Rachel Haliburton

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The Ethicist: Five Reasons to Tax the Rich (#3)

December 12, 2018 at 2:45 pm

The Spectator’s Ethicist, Rachel Haliburton, provides convincing — and sometimes counter-intuitive — arguments as to why making the rich pay their fair share of taxes benefits us all.(Read Reason #1 and Reason #2)   As faithful readers of the Ethicist column in the Cape Breton Spectator will know, for theRead More

The Ethicist: Five Reasons to Tax the Rich (#2)

The Ethicist: Five Reasons to Tax the Rich (#2)

November 21, 2018 at 1:04 pm

The Spectator’s Ethicist, Rachel Haliburton, provides convincing — and sometimes counter-intuitive — arguments as to why making the rich pay their fair share of taxes benefits us all.(Read Reason #1) In my last column, I began exploring some arguments that might be given in support of the claim that itRead More

The Ethicist: Five Reasons to Tax the Rich (#1)

The Ethicist: Five Reasons to Tax the Rich (#1)

October 17, 2018 at 1:49 pm

Last month. I wrote about taxation, and observed that determining what levels of taxation are fair – and deciding who should pay the most taxes and who should pay the least – will always be substantially ethical decisions, and can never be solely economic or practical ones. While voices onRead More

Ethical Assertions vs. Statements of Fact

Ethical Assertions vs. Statements of Fact

September 19, 2018 at 12:06 pm

Earlier this summer, those of us living in Ontario suffered through a provincial election campaign filled with attack ads, ad hominem critiques, anger, angst and fear. Underlying the anger, angst and fear felt by a large percentage of the electorate was a queasy feeling that public services, particularly in theRead More

Woman shopping for baby formula, Singapore. (By ProjectManhattan. CC0, from Wikimedia Commons)

Ethical Shopping: Spending Money, Making Change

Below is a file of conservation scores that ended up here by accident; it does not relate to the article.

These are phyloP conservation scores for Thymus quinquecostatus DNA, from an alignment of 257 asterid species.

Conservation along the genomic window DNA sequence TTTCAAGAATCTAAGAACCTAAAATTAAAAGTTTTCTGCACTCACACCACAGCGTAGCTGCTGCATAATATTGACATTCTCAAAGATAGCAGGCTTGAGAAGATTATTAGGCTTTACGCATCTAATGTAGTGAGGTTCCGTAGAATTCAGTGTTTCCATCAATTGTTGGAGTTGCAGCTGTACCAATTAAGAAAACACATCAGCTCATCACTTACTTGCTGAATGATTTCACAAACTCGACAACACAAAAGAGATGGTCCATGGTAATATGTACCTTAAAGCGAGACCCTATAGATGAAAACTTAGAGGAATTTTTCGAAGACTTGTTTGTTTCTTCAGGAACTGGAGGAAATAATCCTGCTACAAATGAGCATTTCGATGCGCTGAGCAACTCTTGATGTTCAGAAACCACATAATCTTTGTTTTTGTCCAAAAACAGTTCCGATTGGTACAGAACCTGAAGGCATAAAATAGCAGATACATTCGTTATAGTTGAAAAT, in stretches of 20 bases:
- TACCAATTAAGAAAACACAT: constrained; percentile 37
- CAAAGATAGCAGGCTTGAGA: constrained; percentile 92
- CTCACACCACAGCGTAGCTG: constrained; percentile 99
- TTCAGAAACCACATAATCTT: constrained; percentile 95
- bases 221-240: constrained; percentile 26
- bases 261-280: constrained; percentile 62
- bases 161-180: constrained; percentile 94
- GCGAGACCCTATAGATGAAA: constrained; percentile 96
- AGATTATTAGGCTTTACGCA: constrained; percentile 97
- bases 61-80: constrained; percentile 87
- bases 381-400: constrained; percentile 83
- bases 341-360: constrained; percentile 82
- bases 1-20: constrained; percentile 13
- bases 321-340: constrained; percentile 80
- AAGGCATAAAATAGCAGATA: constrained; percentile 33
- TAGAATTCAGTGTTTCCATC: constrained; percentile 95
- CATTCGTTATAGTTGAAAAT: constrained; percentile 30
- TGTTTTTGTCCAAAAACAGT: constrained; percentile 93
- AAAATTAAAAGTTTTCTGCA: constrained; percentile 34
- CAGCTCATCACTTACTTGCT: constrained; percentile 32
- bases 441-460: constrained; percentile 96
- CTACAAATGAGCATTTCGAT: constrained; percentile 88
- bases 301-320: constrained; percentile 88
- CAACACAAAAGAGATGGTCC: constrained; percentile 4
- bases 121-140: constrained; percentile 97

July 25, 2018 at 11:34 am

My neighbor and I recently paid a visit to a new distillery that has just opened up in Sudbury. The distillery, called Crosscut, is located in a very industrial part of an already industrial city and has tried to capture this industrial element in its tasting room: the floor isRead More

In the Next Generation episode "Darmok," Picard became stranded on a planet with a Tamarian captain named Dathon, whose species only spoke in metaphors, and attempted to learn his language. "Darmok and Jalad at Tanagra" was the crux of their communication. (Source: CBS)

The Ethicist: Darmok and Jalad at Tanagra

June 20, 2018 at 12:06 pm

As I write this column, I am struggling to make ethical sense of current events. How can politicians like Donald Trump shamelessly tell lie after lie, and still have a significant number of people willing to support them? How can men who make or act in sensitive and enlightened filmsRead...

By U.S. Air Force Photo/Staff Sgt Araceli Alarcon [Public domain], via Wikimedia Commons

The Ethicist: Moral Superiority at the Gym

May 16, 2018 at 11:50 am

One of the most interesting features of philosophy is that it forces practitioners to notice the extraordinary in the ordinary. Part of its charm lies in its power to make what we might be tempted to take for granted look strange and intriguing. For the philosopher, everything and anything isRead More

Source: 2045 Initiative http://2045.com/

The Ethicist: Should I Become Immortal?

April 11, 2018 at 11:54 am

In the last two columns, I have been exploring Cartesian dualism and some of its consequences. This month, I want to consider an intriguing technological development that may emerge out of the marriage of Cartesian thinking and advances in computer technology. This is the claim made by some so-called “immortalists”Read More

The Ethicist: Taking Cartesian Dualism Too Far?

The Ethicist: Taking Cartesian Dualism Too Far?

March 14, 2018 at 9:36 am

Last month, I discussed Descartes’ thought experiment and its sharp separation between mind and body. This month, I want to look at a bizarre and ethically troubling proposal that arises as a consequence of this way of understanding ourselves: the head transplant operation that Italian physician Dr. Sergio Canavero claims thatRead More

Ideas You Didn’t Know You Had: Who Are You?

Ideas You Didn’t Know You Had: Who Are You?

February 14, 2018 at 12:06 pm

There is a common type of case study presented in many bioethics textbooks. It concerns a person (usually a woman, for some reason) who is suffering from somewhat advanced dementia. She is often described as having been someone who was highly intelligent, who had a professional career in which sheRead More